To complicate things, the differences between humans and replicants are so minute that a sophisticated procedure called the Voight-Kampf test is required to flesh out the latter. In this test, suspects are hooked up to a device that resembles a kind of lie-detector machine and asked a series of questions meant to elicit an emotional response. It is through subtle responses, particularly blush responses and the contraction of the iris, that a replicant can be identified. And even then the test is not perfect. When asked if he has ever retired a human by mistake, Deckard offers a very unconvincing, "No."
The justification for the replicants' status as noncitizens, or more accurately as nonpersons, is never clearly elucidated. It's just taken for granted that replicants have been created to serve humans. As Deckard himself admits, "Replicants are like any other machine, they're either a benefit or a hazard. If they're a benefit it's not my problem." Eldon Tyrell, the genius behind Tyrell Corporation, says of them, "[They are] an experiment, nothing more."
Later on in the movie, taking exception to these types of attitudes, replicant leader Roy Batty says to genetic designer J.F. Sebastian, "We're not computers, Sebastian. We're physical." And earlier, as replicant Leon Kowalski chases down Deckard, he remarks, "Quite an experience to live in fear, isn't it? That's what it is to be a slave!"
Today, as human genetic engineering, cloning and AI come closer into focus, these themes have an added sense of realism and urgency. As advances in human reproductive and cybernetic technologies allow us to modify our offspring and ourselves, and as these technologies increasingly enable us to create humans of a different sort, we need to pay close attention to, and work to prevent, human rights violations, prejudices and inhibitions such as those portrayed in Blade Runner.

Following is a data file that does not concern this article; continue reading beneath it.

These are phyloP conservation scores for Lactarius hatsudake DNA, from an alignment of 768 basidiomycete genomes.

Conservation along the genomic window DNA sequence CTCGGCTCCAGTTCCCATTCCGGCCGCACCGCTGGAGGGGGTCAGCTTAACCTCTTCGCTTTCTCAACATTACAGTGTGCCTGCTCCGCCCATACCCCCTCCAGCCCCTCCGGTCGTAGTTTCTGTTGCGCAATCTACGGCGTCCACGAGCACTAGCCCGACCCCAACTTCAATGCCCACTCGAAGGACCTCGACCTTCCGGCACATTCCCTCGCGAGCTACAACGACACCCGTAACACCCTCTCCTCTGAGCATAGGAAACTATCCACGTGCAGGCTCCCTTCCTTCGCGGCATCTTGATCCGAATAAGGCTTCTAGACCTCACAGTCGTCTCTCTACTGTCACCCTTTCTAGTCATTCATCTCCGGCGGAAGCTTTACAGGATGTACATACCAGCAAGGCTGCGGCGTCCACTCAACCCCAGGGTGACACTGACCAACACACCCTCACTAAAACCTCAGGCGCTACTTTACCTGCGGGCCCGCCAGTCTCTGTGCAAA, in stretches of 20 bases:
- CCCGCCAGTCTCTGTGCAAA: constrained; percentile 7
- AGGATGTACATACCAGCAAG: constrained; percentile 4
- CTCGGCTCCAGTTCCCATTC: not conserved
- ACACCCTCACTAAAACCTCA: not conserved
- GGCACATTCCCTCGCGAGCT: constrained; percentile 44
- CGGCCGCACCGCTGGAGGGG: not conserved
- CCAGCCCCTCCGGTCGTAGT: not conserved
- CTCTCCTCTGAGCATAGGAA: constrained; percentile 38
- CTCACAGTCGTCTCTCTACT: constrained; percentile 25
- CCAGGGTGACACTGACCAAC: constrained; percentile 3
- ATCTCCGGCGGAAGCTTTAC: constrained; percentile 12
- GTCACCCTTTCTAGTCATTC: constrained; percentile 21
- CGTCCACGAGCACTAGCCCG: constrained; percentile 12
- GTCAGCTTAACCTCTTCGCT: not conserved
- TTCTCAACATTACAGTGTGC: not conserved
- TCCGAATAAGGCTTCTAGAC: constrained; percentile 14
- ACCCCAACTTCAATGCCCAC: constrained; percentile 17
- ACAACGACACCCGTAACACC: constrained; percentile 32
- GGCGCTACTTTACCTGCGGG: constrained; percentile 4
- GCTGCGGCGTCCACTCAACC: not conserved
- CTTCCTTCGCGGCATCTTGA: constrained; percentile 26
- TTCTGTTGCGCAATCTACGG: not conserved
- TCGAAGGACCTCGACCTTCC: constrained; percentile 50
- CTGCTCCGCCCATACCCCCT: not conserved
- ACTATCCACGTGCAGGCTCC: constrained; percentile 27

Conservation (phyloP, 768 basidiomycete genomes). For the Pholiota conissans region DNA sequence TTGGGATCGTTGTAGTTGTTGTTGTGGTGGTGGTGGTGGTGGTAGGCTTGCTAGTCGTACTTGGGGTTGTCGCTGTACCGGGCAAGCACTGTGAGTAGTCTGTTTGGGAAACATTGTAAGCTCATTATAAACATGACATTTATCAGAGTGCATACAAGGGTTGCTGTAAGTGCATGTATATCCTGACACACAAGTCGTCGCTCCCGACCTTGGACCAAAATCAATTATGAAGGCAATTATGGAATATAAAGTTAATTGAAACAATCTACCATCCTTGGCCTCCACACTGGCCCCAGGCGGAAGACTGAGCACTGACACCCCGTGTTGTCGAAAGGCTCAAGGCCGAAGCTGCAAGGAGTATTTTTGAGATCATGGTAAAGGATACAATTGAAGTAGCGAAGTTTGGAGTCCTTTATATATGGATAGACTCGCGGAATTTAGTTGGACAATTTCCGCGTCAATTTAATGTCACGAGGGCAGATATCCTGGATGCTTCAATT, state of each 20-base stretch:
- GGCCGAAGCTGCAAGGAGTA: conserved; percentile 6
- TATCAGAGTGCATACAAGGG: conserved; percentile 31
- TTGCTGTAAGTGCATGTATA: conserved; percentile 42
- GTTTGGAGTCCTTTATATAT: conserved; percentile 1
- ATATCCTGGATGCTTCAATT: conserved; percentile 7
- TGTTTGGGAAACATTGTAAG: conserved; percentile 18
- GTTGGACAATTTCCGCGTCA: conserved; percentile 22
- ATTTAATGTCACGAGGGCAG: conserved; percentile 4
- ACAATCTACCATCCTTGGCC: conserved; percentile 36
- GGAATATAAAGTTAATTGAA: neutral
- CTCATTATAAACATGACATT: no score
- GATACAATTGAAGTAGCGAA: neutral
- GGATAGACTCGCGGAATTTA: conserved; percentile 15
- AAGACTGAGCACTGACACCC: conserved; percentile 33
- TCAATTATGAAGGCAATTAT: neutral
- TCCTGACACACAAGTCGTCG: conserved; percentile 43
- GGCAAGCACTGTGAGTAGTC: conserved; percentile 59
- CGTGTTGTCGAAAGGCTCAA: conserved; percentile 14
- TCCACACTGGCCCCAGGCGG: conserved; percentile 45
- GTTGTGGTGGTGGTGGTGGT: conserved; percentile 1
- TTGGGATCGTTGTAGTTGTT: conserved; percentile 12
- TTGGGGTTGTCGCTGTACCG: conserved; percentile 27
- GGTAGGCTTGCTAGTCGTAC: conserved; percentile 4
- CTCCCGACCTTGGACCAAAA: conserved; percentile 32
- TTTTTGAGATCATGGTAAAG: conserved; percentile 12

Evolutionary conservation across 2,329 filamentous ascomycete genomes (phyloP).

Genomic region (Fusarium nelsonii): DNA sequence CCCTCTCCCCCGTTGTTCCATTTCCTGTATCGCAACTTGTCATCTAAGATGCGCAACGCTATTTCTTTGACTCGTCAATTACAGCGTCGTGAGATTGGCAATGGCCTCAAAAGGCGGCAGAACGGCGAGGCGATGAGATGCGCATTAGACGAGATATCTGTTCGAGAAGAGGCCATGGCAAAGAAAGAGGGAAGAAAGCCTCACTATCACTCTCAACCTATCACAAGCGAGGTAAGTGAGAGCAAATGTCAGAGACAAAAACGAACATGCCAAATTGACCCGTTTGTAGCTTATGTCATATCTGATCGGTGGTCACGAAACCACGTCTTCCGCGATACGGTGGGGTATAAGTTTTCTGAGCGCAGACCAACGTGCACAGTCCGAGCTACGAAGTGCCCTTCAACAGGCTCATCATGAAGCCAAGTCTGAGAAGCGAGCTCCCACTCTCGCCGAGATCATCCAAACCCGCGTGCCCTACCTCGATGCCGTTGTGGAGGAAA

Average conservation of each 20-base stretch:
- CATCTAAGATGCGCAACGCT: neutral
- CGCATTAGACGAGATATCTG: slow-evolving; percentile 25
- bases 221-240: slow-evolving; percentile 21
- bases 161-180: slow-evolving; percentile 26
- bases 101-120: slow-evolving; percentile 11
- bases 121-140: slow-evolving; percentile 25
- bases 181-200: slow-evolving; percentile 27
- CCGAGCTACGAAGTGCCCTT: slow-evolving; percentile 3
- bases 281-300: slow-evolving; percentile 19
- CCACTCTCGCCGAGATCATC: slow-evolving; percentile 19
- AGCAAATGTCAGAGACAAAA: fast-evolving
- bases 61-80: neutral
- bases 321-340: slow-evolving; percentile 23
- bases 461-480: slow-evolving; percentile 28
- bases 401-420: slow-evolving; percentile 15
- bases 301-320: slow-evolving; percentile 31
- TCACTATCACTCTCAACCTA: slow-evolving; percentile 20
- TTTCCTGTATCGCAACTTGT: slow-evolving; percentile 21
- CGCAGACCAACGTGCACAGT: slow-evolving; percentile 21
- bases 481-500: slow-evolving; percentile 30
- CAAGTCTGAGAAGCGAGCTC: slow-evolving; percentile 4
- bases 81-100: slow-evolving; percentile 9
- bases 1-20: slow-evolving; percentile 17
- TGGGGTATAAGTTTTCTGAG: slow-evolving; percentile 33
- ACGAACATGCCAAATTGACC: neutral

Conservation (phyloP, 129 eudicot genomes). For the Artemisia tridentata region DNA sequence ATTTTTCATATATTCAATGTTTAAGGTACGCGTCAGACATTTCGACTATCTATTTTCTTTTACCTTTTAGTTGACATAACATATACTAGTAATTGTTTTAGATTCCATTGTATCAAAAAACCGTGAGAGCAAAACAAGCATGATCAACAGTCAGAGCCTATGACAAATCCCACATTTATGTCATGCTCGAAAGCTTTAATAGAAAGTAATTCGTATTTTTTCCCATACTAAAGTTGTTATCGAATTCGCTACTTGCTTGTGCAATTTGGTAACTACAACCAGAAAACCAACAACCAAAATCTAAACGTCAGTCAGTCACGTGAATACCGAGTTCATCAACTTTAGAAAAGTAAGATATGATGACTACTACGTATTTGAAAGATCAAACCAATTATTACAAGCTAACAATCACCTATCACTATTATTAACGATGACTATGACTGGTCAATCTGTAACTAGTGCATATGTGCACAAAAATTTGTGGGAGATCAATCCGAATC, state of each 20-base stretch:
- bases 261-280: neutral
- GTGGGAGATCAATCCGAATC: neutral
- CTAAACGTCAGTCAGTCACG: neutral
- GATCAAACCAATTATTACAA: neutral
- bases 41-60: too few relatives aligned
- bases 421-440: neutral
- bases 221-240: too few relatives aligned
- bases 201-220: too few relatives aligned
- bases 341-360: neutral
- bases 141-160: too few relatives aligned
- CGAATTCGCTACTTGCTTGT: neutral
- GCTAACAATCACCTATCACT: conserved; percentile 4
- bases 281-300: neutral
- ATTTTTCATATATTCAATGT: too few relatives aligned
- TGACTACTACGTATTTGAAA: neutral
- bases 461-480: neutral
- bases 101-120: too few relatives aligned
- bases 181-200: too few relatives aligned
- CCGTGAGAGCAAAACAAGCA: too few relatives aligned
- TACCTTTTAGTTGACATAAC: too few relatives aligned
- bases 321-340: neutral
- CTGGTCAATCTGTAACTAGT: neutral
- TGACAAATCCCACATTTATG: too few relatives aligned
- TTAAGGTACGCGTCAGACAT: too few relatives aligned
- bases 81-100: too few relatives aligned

I think, Sebastian. Therefore I am
In addition to these personhood issues, Blade Runner also offers commentary on the nature of individual identity, experience and even the soul. The film does so by exploring the role that memories play in the construction of the self and personal identity.
In order to better control the replicants, the designers decided to try something new. Speaking with Deckard, Tyrell explains, "We began to recognize in them a strange obsession. After all, they are emotionally inexperienced, with only a few years in which to store up the experiences which you and I take for granted. If we gift them with a past, we create a cushion or a pillow for their emotions, and consequently, we can control them better."
"Memories!" responds Deckard, "You're talking about memories!" Specifically, Tyrell was referring to Rachael, a replicant who was endowed with his niece's memories. In this particular case, however, Rachael has no idea that her memories are implanted, and thus, has no idea that she is a replicant fresh off the assembly line. To her, she had lived an entire lifetime of experiences as Tyrell's niece.
Needless to say, once Rachael was made aware of this, she was thrown into existential shock. Confused and angry, she had difficulty trying to locate and define her true self. After playing a piece on the piano, she remarked, "I didn't know if I could play. I remember lessons. I don't know if it's me or Tyrell's niece." Recognizing Rachael as a person unto herself, Deckard responds, "You play wonderfully," quickly returning to Rachael some of her dignity and self-worth.
Further complicating this issue is the question of whether or not Deckard himself is a replicant. This issue is given further grist in the director's cut in which the famous unicorn dream sequence appears. Deckard himself is most likely a replicant with false memories who, like Rachael, has been fed a set of experiences and a preconceived identity that causes the kind of Cartesian skepticism explored later in such films as Ghost in the Shell, The Matrix and Vanilla Sky. In fact, the name Deckard itself is play on the name Descartes.
The issue of implanted memories and engineered experiences raises not only troubling ethical questions, but the age-old question of whether or not the self even exists. What are we but the steady accumulation of memories over time? If we lacked the capacity for both short- and long-term memory, would we cease to be self-referential persons? Is memory therefore a requisite for sentience? Such questions throw the whole idea of the self and the immutable soul into complete turmoil.